Tuesday, June 2, 2009

It Happened Tonight

One of the great comedies of all time, It Happened One Night, is airing at 8:00 PM ET tonight on TCM as part of TCM's salute to director Frank Capra. The story is well-known; Claudette Colbert plays an heiress who wants to marry somebody of whom her father (Walter Connolly) doesn't approve. So, she jumps off their yacht anchored off Palm Beach, and tries to make her way back to New York City. Meanwhile, Clark Gable is a journalist in despearate need of a story, and here's one that's about to fall right in his lap! So, while she's trying to make her way back to New York on a bus, he "protects" her to try to get his exclusive scoop. Along the way, you know he's going to fall in love with her, despite the fact that she's one of the most spoiled and naïve things you'll ever see.

What makes It Happened One Night so good? That's a bit of a paradox. In many ways, the movie is fresh and timeless, despite having been made 75 years ago and being filled with 1930s references (motels being referred to as auto-camps; the autogyro, the Depression, and others). Even today, though, we still have elopements, and the gossip of the idle rich (or nowadays, Hollywood celebrities and American Idol contestants) filling newspapers and entire TV channels. The movie strains credulity -- you'd think Colbert could just call her fiancé collect and have him pick her up in, say, Jacksonville when she gets stranded there. And yet, the movie doesn't seem at all like the escapist stuff we have today.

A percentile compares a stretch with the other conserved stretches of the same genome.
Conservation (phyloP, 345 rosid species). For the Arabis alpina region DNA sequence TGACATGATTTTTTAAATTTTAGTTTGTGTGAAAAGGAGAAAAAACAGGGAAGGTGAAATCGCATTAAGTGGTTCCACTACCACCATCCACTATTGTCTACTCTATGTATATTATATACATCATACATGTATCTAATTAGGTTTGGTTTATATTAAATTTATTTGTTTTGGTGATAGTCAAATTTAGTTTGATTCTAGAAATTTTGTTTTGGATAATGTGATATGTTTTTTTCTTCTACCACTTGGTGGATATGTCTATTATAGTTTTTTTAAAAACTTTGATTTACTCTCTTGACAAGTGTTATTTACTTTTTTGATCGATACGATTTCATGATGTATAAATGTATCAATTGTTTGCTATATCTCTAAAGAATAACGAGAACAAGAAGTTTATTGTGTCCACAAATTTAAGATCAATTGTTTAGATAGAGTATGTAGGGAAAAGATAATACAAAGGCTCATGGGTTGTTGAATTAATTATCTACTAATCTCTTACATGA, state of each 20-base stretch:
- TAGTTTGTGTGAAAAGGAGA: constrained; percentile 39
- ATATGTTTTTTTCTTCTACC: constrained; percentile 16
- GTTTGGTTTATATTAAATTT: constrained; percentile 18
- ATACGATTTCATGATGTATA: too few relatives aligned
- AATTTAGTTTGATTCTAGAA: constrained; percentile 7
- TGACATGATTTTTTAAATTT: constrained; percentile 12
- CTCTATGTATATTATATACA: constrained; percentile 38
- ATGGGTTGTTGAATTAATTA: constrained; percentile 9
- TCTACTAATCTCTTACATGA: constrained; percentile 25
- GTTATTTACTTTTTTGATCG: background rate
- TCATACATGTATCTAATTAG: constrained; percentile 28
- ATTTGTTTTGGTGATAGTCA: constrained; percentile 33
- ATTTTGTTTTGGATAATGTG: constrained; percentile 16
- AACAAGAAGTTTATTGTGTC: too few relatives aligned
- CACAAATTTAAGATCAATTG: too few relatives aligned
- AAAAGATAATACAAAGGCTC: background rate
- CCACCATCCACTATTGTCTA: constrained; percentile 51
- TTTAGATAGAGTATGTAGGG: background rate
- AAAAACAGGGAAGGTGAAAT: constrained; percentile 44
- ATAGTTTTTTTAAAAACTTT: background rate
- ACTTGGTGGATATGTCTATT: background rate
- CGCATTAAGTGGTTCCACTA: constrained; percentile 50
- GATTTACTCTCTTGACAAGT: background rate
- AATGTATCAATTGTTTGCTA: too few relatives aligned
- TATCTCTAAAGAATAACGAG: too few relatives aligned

Also, although the movie is loaded with sexual tension, it still comes across as something that the younger viewers can enjoy -- the real sexual tension will just go over their heads. Clark Gable takes of his shirt and -- surprise surprise -- he doesn't have an undershirt on. Yet, at the same time, he insists on having a "wall of Jericho" between them. And of course, there's also the famous hitch-hiking scene, when Colbert gets a car to stop for them not by using her thumb, but by using her legs. You could say she's using sex to sell herself, but for the young, it can be seen as nothing more than female cartoon characters like the cat Pepe Le Pew keeps falling for.

It helps that the cast is wonderful. It's not just Gable and Colbert who are great together; Walter Connolly is good as the poor put-upon father (a role he would later reprise in Libeled Lady), while character actor Roscoe Karns plays an obnoxiously unctuous bus passenger who harasses Colbert until Gable comes to her defense. The premise is so good that Columbia Pictures remade it twice; once in the 1940s as Eve Knew Her Apples starring Ann Miller, and again a decade later as You Can't Run Away From It with June Allyson and Jack Lemmon. The original is the best, though.

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